Memphis is Tackling Opioid Overdose with Narcan
In the last few decades, drug overdoses, especially those involving opioids, has been the leading cause of death among young people under 50 years of age in the US. However, the drug overdose problem is more detrimental in some states than others. In 2016, the Tennessee Department of Health reported that 1,631 died from a drug overdose, which makes Tennessee one of the states with the highest drug overdose deaths in the country. 72 percent of these deaths were caused by opioid overdose. In 2015, health care workers prescribed more than 7.8 million opioids in Tennessee. This goes to show that opioid overdoses are a huge problem in Tennessee. Drug overdose deaths are a major concern in health care, therefore, professionals in the sector – scientists and pharmacists, are using a medication known as Narcan to tackle the problem.
What Is Narcan?
Narcan, which is the brand name for Naloxone, is an opioid antagonist which can be used to reverse the effects of opioids in the system. It is used as an emergency medication to care for someone who has overdosed on any opioid, including Vicodin, Fentanyl, Codeine, Morphine, Heroin, and Hydrocodone.
Narcan was originally only available to rehab and medical professionals, however, seeing that an opioid overdose can be fatal before the individual can be taken to a hospital, the drug has been made more accessible and is now offered as an over-the-counter drug (OTC) that can be purchased at pharmacies.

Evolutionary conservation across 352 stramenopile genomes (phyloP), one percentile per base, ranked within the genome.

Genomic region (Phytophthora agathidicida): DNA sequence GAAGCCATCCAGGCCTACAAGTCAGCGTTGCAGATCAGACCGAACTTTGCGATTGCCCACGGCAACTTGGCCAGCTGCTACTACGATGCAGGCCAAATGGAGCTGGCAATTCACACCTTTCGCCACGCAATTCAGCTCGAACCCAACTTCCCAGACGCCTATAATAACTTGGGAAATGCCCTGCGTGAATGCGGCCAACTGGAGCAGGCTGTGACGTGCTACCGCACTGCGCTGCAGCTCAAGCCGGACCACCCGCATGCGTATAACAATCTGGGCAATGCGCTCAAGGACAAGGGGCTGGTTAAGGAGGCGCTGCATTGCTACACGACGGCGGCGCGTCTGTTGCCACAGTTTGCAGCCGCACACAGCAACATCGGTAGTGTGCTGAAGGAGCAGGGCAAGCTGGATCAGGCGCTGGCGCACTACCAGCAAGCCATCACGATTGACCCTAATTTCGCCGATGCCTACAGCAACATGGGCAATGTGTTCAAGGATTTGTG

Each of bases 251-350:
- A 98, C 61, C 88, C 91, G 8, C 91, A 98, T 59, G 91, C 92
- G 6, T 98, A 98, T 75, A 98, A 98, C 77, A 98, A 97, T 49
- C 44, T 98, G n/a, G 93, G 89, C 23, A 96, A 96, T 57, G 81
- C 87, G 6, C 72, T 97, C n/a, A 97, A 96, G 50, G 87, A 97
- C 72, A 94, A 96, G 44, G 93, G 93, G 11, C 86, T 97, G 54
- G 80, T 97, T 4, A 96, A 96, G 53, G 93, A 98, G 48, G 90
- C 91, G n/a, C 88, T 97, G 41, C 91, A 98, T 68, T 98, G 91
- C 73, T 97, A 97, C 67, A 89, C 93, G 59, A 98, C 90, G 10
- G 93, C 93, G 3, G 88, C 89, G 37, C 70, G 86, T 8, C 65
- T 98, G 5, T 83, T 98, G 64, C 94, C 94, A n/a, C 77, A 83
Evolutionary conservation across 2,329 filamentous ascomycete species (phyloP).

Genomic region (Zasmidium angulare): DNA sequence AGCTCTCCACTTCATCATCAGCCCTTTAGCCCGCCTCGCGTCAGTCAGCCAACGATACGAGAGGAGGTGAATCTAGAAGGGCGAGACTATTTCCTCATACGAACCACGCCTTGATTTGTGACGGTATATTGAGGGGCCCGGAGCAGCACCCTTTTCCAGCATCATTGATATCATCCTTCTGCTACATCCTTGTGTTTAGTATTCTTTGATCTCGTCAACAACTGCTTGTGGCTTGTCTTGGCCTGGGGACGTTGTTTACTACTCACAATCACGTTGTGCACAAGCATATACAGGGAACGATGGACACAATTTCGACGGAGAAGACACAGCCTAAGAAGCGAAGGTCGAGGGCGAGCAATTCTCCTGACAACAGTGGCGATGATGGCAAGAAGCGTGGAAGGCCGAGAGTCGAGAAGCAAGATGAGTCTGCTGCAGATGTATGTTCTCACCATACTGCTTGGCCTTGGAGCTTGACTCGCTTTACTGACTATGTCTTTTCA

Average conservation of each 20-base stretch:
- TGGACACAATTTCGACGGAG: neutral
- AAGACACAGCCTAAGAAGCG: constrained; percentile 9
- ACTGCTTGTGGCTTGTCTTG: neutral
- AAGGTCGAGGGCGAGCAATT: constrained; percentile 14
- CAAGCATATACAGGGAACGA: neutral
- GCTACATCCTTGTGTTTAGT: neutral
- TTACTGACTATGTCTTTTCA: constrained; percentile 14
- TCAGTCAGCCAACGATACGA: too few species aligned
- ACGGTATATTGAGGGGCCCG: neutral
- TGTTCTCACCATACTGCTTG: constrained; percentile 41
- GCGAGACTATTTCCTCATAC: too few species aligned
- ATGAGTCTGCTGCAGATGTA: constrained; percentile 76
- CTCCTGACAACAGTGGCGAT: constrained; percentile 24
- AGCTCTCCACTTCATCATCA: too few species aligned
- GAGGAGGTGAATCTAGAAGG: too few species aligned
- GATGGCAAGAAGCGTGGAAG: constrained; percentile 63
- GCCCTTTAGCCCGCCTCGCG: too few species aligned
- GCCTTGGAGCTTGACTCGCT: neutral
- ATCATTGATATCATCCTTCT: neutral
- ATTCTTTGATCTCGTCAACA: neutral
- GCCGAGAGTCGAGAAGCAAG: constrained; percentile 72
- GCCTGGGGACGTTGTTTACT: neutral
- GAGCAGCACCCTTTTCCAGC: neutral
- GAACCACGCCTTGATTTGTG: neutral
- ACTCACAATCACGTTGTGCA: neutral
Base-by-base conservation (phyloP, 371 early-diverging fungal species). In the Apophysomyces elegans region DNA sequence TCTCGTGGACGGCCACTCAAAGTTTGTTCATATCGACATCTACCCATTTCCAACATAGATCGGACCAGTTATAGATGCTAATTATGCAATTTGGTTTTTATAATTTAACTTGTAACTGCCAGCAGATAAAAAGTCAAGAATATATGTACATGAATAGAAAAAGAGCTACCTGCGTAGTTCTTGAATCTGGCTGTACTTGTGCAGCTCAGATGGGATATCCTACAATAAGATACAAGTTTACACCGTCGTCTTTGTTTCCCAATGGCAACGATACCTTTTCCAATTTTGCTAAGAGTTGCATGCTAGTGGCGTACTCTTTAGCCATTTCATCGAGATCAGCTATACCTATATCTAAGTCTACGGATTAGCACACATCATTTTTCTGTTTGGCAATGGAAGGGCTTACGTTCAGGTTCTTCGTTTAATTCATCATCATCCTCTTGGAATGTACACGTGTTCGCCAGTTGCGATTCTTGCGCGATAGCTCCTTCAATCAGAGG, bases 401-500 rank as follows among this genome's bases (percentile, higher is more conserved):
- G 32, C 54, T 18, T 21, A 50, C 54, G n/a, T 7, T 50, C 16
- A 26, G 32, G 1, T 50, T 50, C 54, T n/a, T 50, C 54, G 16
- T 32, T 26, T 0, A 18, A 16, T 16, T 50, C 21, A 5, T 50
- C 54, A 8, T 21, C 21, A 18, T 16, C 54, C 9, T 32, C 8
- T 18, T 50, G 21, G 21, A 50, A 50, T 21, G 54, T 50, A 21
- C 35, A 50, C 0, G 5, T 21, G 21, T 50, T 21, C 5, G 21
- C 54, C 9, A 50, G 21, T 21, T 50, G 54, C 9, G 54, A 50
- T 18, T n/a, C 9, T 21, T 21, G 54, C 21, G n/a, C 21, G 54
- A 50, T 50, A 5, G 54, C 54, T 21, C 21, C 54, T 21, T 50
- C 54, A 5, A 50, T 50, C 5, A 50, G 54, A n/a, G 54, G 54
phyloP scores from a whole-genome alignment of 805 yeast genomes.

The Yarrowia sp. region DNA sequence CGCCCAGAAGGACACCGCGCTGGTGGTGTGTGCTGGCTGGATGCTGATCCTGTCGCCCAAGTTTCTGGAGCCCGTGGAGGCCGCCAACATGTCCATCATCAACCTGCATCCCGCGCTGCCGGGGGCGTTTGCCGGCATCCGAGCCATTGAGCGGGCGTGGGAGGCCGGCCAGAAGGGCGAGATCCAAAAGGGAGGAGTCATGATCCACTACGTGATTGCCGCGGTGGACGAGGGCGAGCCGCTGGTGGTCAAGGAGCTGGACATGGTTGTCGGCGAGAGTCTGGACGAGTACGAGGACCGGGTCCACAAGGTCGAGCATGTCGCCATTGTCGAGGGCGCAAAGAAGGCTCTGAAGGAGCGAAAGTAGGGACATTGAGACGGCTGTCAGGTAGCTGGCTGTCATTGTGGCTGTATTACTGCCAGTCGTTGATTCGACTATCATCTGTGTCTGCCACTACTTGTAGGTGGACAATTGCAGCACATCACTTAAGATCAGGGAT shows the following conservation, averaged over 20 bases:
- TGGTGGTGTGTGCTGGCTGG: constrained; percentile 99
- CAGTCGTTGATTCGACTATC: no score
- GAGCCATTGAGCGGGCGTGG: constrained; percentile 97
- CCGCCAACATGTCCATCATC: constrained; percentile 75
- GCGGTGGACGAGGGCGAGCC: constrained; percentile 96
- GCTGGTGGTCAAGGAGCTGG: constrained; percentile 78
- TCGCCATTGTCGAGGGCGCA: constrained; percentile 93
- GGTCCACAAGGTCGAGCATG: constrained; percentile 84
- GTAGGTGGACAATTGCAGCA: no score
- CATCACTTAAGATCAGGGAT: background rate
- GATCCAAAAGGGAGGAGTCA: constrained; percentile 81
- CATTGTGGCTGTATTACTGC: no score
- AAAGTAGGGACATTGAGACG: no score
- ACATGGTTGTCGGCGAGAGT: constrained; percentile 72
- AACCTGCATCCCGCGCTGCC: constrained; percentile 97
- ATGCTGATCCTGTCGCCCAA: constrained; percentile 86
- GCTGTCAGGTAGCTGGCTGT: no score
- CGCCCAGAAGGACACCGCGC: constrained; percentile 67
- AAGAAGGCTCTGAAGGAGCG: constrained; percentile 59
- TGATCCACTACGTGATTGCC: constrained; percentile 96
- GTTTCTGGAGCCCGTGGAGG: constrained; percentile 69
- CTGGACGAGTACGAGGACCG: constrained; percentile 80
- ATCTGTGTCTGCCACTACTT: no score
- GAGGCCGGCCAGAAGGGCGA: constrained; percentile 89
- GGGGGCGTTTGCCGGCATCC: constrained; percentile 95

There are two types of Narcan, one is the auto-inject Narcan which is for single-use and has directions for administering it on the pack. The second is Narcan nasal spray, which is also for single-use. People might find it easier to use since all it requires is to be administered carefully to the victim as they lay on their back.
Narcan can only reverse the effects of opioid overdose for about 30 minutes, hence, the individual should still be taken to a hospital immediately.
How To Know When an Individual is Suffering from Opioid Overdose
Opioid overdose can cause central nervous system (CNS) and respiratory depression – the visible effect of which is slow, difficult breathing. An individual going through an overdose will start to breathe slowly as if breathing is about to stop – breathing will actually stop if nothing is done immediately. So, if you know anyone who’s on opioid medication, watch out for these symptoms:
- Slow or irregular breathing
- Inability to stay awake
- Pinpoint pupils
- Blue skin
- Excessive vomiting
The most effective way to solve this problem is definitely to tackle it from the roots, and Memphis, Tennessee has been working on reducing and/or eliminating this problem. Medical professionals in Memphis have been teaching community members, churches, schools, and other organizations how to administer Narcan. Memphis Fire Department in 2016 used about 1,700 doses of Narcan. Teaching community members is not enough, Narcan has also been made easily accessible in the community. As of May 2017, Nurse Jill Carney along with Memphis Area Prevention Coalition has been able to teach about 500 people which include family members, rehab professionals and first-responders how to revive someone suffering from opioid overdose using Narcan.
Due to the efforts of the state of Tennessee and Memphis mayor Jim Strickland, along with community members, first responders gave 2,500 people Narcan and saved 2,200 people from dying from an opioid overdose in 2017. We can see how making opioid overdose a community health problem not to be seen as an individual moral failing of the opioid abuser, is actually yielding positive results.
Narcan mainly serves as a first aid to prevent opioid from causing fatal health problems to someone who has overdosed on any opiate drug before emergency medical officials can reach the individual. It is a lifesaving medication.
Medically Reviewed: September 25, 2019
All of the information on this page has been reviewed and verified by a certified addiction professional.